8 Simple Yet Brilliant Ideas For Using CBD-Infused Oil in Edibles

  1. Add the oil to sauces or salad dressings
  2. Use CBD oil just like any other cooking oils to saute vegetables or sear the meat
  3. Add the butter or oil to your favorite cookies and cakes
  4. Roast veggies or potato chips in the oven, drizzling them with CBD oil
  5. Substitute the regular oil with the CBD-infused oil in Thai or Indian curry dishes
  6. Mix CBD oil with pasta — it will spice up the taste of cream sauces
  7. Add the oil to your morning smoothie to deal with anxiety
  8. Top your potatoes, toasts, popcorn, chips, or steak with CBD-infused butter

That was the first of our three methods of making your own CBD edibles and it makes for a full-spectrum extract with CBD, other cannabinoids, and terpenes for enhanced therapeutic effects.

However, some people use CBD isolate and they wonder if the product can be used to make cannabidiol-infused food.

Long story short, yes, they can!

Here’s how you can pump up your meals with a CBD isolate powder:

2. Sprinkle Some CBD Isolate Into Food

The fastest way to infuse any food with CBD is to simply sprinkle some CBD isolate into your favorite dishes before you sit down to the table.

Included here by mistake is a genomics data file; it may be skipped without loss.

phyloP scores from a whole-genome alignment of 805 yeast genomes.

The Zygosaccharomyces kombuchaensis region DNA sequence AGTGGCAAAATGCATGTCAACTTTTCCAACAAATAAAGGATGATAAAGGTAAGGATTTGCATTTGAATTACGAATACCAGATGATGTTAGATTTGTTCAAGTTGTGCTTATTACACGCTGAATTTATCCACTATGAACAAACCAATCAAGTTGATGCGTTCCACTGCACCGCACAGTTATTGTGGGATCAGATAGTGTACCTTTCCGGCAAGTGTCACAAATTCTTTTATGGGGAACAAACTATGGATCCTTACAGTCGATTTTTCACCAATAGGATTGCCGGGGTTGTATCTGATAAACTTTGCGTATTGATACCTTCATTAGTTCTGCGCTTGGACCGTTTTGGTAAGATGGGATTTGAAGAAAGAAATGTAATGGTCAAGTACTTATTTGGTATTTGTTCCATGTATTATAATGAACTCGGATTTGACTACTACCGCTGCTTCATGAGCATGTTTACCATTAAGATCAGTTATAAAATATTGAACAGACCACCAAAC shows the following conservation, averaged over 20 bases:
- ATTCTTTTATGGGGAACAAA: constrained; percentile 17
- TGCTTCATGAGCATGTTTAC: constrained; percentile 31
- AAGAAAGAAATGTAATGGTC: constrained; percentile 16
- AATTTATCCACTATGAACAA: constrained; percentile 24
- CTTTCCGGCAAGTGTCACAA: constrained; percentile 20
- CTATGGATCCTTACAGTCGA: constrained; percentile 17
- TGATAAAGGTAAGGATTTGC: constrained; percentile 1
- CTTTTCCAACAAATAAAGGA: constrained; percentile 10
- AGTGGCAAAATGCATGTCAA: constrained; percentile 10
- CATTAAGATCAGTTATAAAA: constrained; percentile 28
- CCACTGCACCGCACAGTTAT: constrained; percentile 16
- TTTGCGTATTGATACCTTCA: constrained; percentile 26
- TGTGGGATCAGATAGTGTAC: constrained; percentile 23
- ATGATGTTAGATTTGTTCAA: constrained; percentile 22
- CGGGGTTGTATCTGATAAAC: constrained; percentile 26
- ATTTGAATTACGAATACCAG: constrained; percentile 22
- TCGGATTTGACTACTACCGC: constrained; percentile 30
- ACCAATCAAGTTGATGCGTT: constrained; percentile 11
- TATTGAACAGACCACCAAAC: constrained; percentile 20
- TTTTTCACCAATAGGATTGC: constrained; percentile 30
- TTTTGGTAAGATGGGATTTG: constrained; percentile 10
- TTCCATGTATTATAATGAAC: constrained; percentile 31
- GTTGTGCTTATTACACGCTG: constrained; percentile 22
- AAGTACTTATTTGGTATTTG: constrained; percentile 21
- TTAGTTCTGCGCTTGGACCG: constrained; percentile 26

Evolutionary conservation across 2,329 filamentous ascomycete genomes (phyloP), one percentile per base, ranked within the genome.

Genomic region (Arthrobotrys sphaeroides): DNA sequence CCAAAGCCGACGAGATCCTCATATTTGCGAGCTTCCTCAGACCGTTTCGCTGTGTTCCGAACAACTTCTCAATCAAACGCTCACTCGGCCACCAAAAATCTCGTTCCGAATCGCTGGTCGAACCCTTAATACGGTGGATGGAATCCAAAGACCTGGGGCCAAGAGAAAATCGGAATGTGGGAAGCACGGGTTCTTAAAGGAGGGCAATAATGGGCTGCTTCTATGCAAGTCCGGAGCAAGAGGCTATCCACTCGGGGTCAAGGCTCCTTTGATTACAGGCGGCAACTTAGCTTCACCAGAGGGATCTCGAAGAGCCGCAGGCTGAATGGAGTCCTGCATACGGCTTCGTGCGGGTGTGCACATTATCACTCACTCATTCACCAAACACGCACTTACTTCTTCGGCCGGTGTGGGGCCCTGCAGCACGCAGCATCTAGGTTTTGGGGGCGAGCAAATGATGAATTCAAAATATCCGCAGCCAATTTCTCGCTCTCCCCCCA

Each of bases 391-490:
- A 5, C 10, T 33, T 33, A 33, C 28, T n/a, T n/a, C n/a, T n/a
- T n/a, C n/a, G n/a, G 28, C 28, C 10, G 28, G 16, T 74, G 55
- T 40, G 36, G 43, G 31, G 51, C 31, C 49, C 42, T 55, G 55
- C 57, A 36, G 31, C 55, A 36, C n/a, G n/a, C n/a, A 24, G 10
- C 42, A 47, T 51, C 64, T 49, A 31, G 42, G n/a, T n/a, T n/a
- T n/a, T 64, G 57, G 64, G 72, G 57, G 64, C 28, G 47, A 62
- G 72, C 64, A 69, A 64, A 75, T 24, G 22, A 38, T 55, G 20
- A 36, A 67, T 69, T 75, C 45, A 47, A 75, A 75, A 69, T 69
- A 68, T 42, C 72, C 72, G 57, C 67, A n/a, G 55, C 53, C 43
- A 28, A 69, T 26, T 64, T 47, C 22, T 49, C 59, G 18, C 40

Since CBD is fat-soluble (it’s best absorbed when it binds to fats), we suggest that you add the isolate into foods with fatty ingredients for increased bioavailability.

Keep in mind that CBD isolate is typically 99% pure, so each mg of your powder equals one mg of CBD. This can prove invaluable for measuring your servings to meet the recommended daily dosage.

3. Incorporate CBD Isolate Into Honey

Adding CBD isolate to honey or agave nectar is a great way to create a sweetly satisfying method of administering your CBD supplement.

All you need is some high-quality organic honey, a double broiler, and, of course, the CBD isolate.